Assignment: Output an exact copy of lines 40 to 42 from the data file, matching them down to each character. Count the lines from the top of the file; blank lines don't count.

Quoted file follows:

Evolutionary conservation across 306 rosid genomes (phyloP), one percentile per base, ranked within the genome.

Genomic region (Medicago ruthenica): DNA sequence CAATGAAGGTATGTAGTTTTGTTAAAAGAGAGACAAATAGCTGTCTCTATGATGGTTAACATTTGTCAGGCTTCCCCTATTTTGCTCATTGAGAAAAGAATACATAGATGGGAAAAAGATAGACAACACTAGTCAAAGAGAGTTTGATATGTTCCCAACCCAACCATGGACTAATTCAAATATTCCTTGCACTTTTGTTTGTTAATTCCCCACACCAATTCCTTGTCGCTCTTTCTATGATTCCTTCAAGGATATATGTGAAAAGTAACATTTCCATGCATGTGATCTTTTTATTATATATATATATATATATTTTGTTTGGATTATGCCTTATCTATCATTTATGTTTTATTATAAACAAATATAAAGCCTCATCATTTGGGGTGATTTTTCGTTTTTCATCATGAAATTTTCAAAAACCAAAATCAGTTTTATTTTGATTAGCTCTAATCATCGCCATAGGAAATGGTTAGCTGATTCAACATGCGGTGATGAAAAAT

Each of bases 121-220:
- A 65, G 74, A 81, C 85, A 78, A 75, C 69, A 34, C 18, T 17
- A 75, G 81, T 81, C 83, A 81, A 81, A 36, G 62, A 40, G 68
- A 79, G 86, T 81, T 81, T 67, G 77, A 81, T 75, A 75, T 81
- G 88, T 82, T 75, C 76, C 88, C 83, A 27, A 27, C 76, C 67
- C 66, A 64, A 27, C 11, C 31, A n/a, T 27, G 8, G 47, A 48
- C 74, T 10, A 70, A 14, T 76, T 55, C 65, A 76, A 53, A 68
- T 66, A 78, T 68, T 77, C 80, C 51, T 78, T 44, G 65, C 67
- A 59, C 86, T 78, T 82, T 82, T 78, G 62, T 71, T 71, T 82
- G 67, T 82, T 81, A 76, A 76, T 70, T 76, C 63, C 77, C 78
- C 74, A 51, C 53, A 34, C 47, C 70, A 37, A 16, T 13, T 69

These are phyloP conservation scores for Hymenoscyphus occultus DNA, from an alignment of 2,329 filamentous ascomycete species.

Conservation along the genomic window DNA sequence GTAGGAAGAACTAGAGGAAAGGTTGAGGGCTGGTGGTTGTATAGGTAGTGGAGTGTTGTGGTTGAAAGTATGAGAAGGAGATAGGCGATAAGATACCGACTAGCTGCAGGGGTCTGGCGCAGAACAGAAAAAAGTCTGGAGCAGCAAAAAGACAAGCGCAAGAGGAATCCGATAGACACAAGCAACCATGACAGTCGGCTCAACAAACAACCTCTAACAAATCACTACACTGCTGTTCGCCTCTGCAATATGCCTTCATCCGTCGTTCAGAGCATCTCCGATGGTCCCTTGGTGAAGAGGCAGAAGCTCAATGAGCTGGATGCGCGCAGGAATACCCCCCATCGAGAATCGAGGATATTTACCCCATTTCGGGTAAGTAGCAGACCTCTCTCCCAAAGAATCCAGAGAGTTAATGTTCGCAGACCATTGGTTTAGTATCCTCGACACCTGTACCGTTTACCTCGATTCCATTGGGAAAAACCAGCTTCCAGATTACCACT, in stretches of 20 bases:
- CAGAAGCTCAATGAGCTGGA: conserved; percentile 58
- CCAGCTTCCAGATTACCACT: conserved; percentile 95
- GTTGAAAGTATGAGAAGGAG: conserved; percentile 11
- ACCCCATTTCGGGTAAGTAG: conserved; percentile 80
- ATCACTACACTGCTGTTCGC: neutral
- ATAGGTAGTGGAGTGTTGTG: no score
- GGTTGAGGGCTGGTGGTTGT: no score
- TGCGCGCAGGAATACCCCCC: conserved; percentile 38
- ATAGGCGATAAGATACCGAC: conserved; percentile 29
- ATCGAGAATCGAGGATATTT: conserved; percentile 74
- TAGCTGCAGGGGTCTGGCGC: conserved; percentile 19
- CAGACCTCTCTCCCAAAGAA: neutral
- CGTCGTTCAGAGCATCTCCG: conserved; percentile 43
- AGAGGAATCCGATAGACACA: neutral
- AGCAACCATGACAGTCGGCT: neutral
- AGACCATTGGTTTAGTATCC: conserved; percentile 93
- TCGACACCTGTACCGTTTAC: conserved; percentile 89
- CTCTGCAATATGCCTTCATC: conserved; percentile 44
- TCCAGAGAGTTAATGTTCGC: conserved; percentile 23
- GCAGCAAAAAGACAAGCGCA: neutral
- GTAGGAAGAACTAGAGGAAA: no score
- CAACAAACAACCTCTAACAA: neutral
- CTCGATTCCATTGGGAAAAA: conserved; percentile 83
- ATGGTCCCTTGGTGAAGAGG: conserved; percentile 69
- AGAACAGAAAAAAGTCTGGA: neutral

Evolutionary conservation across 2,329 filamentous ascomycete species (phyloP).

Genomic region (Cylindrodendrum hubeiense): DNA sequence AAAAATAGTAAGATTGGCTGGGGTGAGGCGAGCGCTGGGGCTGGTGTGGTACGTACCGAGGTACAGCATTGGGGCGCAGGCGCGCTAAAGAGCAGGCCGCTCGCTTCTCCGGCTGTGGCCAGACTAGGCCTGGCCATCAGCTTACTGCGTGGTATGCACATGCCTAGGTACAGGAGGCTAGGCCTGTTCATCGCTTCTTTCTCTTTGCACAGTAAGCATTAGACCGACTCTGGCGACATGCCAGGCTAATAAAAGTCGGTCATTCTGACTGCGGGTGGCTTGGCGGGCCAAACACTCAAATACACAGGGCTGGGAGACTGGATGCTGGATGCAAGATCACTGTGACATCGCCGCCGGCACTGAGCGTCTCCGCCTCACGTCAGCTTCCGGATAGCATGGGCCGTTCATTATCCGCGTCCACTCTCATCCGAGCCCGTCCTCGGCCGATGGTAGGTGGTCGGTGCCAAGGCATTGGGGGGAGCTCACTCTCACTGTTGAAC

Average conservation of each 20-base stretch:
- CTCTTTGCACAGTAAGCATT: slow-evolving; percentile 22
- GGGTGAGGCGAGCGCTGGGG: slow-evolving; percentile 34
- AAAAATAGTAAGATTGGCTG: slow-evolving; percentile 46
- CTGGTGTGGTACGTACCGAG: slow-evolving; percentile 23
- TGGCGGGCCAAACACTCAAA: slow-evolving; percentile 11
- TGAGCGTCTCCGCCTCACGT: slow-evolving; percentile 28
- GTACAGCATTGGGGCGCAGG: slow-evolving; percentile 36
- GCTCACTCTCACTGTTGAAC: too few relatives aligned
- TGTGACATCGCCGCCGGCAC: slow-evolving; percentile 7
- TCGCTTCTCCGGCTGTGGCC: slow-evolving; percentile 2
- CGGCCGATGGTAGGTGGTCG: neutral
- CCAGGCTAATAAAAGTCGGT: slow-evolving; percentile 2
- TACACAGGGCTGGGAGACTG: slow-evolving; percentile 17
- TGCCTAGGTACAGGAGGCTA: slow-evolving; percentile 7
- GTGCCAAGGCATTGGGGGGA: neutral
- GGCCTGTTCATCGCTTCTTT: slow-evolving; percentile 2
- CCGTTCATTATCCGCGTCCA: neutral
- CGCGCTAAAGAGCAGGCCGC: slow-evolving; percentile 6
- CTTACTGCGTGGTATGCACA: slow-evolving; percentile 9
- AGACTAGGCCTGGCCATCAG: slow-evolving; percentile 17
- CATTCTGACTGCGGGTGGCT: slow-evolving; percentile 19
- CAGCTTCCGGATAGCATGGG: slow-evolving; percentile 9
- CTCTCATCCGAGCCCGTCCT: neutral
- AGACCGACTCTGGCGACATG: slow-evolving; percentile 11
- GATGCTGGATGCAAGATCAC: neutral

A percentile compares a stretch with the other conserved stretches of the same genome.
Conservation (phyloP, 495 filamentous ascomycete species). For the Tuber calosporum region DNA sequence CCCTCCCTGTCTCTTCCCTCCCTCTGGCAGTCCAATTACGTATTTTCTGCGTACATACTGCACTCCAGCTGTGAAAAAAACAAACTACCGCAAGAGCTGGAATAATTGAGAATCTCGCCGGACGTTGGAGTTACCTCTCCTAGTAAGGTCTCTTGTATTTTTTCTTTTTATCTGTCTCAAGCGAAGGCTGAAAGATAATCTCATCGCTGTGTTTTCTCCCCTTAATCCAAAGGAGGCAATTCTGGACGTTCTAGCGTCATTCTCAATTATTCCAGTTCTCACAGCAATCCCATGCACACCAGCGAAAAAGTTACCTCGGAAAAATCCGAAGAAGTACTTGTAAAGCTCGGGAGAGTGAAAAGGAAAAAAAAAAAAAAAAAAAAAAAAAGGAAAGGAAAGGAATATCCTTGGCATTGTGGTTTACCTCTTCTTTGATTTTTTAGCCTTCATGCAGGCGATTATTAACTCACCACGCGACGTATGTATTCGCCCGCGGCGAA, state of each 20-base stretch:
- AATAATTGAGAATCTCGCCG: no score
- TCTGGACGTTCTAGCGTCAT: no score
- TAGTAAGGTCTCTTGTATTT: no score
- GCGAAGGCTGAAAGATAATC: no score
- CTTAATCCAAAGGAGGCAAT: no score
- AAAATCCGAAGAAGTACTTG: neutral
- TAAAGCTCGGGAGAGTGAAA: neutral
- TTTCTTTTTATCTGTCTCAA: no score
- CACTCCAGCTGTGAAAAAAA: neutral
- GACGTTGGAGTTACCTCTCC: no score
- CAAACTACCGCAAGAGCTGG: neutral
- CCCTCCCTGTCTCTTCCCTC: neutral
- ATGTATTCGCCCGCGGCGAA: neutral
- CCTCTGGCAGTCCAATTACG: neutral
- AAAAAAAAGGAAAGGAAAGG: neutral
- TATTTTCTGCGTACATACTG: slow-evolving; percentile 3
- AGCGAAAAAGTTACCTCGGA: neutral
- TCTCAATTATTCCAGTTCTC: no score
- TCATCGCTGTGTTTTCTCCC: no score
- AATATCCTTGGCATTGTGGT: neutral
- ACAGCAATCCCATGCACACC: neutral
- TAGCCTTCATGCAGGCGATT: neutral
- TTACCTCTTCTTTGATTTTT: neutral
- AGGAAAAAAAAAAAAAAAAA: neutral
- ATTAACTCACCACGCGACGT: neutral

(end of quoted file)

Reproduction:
- AGAACAGAAAAAAGTCTGGA: neutral

Evolutionary conservation across 2,329 filamentous ascomycete species (phyloP).

Genomic region (Cylindrodendrum hubeiense): DNA sequence AAAAATAGTAAGATTGGCTGGGGTGAGGCGAGCGCTGGGGCTGGTGTGGTACGTACCGAGGTACAGCATTGGGGCGCAGGCGCGCTAAAGAGCAGGCCGCTCGCTTCTCCGGCTGTGGCCAGACTAGGCCTGGCCATCAGCTTACTGCGTGGTATGCACATGCCTAGGTACAGGAGGCTAGGCCTGTTCATCGCTTCTTTCTCTTTGCACAGTAAGCATTAGACCGACTCTGGCGACATGCCAGGCTAATAAAAGTCGGTCATTCTGACTGCGGGTGGCTTGGCGGGCCAAACACTCAAATACACAGGGCTGGGAGACTGGATGCTGGATGCAAGATCACTGTGACATCGCCGCCGGCACTGAGCGTCTCCGCCTCACGTCAGCTTCCGGATAGCATGGGCCGTTCATTATCCGCGTCCACTCTCATCCGAGCCCGTCCTCGGCCGATGGTAGGTGGTCGGTGCCAAGGCATTGGGGGGAGCTCACTCTCACTGTTGAAC